Ameraucana hen - one of the chickens that lay blue-green shelled eggs.



    Warning: hens dig more than woodchucks, Leghorns especially. The Leghorn hen we had would dig a hole so deep she'd disappear. Also roosters crow whenever they feel like it, not just at sunrise. 3AM for example.

    I think the best design for a coop is one you can pull around and station anywhere on the property. Once the chickens are acclimated to the coop, they'll come back to it on the feeding schedule or in the evening when the light dims. Roosters help gather the flock. Let them out in the morning, lock them up at night.

    Jorn Ake
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    Default Re: Chickens for Tick Control

    One of our neighbors has a small team of Guinea fowl that swing by once a week or so in the summer. Even with that infrequent visit schedule they make a dent in the tic population... I wish we were around enough to give them the care they need or I'd have a team of them myself...
    Guy Washburn

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    Default Re: Chickens for Tick Control

    we recently got a leghorn and an americauna/leghorn cross, they are great layers and they are also aggressive eaters. good for your desire to have them kill yr tick population.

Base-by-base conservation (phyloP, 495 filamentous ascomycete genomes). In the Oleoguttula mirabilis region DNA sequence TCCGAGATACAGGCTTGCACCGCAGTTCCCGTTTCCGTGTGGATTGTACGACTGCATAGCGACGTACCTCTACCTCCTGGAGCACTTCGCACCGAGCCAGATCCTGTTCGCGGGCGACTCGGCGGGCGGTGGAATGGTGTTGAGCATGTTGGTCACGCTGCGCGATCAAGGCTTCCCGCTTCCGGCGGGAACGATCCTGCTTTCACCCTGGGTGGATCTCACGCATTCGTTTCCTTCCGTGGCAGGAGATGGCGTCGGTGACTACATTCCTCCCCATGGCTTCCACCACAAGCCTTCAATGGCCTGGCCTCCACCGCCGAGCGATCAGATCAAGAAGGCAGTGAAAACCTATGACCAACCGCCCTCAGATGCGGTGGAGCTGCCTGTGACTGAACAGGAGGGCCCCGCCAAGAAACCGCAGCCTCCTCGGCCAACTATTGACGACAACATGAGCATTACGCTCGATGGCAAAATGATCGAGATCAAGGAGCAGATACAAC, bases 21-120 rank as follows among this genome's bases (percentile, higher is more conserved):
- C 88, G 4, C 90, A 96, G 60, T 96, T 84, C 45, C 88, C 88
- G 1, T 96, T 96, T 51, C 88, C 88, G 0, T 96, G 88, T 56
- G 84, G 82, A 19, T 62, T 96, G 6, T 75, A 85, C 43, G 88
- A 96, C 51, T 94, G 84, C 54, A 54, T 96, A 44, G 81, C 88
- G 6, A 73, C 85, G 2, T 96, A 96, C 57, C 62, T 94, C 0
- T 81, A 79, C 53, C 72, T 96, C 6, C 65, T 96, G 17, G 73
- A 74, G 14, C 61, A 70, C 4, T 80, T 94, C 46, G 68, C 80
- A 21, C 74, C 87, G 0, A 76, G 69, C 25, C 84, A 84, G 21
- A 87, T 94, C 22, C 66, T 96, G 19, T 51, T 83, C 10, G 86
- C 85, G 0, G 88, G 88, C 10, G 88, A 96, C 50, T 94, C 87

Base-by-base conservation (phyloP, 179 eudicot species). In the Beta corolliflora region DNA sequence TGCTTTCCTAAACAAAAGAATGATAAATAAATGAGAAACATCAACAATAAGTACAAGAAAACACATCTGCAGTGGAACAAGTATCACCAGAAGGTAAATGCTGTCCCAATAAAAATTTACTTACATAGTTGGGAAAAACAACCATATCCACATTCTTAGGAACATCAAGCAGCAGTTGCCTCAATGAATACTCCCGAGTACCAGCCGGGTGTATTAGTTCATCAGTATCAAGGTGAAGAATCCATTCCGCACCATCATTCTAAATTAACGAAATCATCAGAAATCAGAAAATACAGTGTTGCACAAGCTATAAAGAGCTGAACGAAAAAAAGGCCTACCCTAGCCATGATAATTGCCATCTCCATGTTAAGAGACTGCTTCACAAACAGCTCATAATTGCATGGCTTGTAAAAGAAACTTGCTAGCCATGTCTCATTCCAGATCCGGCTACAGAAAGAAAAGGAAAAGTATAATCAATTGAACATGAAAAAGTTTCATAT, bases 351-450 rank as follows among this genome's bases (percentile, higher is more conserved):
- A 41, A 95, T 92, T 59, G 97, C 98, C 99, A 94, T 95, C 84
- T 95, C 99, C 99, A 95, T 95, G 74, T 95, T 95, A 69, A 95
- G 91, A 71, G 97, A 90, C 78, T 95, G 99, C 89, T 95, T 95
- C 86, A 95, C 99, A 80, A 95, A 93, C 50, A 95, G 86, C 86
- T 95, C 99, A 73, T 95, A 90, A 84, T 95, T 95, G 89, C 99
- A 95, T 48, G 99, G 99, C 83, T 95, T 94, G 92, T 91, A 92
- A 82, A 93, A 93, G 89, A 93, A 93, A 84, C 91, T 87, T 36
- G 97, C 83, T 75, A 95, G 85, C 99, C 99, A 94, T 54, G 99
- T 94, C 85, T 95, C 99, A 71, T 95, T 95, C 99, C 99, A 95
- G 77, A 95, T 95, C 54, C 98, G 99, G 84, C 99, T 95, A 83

the leghorn eggs are quite large. also the birds aren't very fond of humans but that could be because they weren't raised with much human interaction (hand feeding and being held). the leghorn/americauna eggs are normal size.

    we also have an americauna, she is more chilled out in all ways, including hunting.

    another advantage to roosters is they basically sacrifice themselves for the flock if a predator comes around...so that's cool. yes, they will crow all the time...all day and all night basically.

    the coop is no big deal, anything that you can close up so it's not easy for a predator to get in will be fine. you will have to clean it out so keep that in mind when you are designing it.

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    Default Re: Chickens for Tick Control

    IF you decide that you really want to do this (and there should be better reasons than just dealing with ticks) then I would stick with the friendly, docile heavy breeds and I would NOT get a rooster.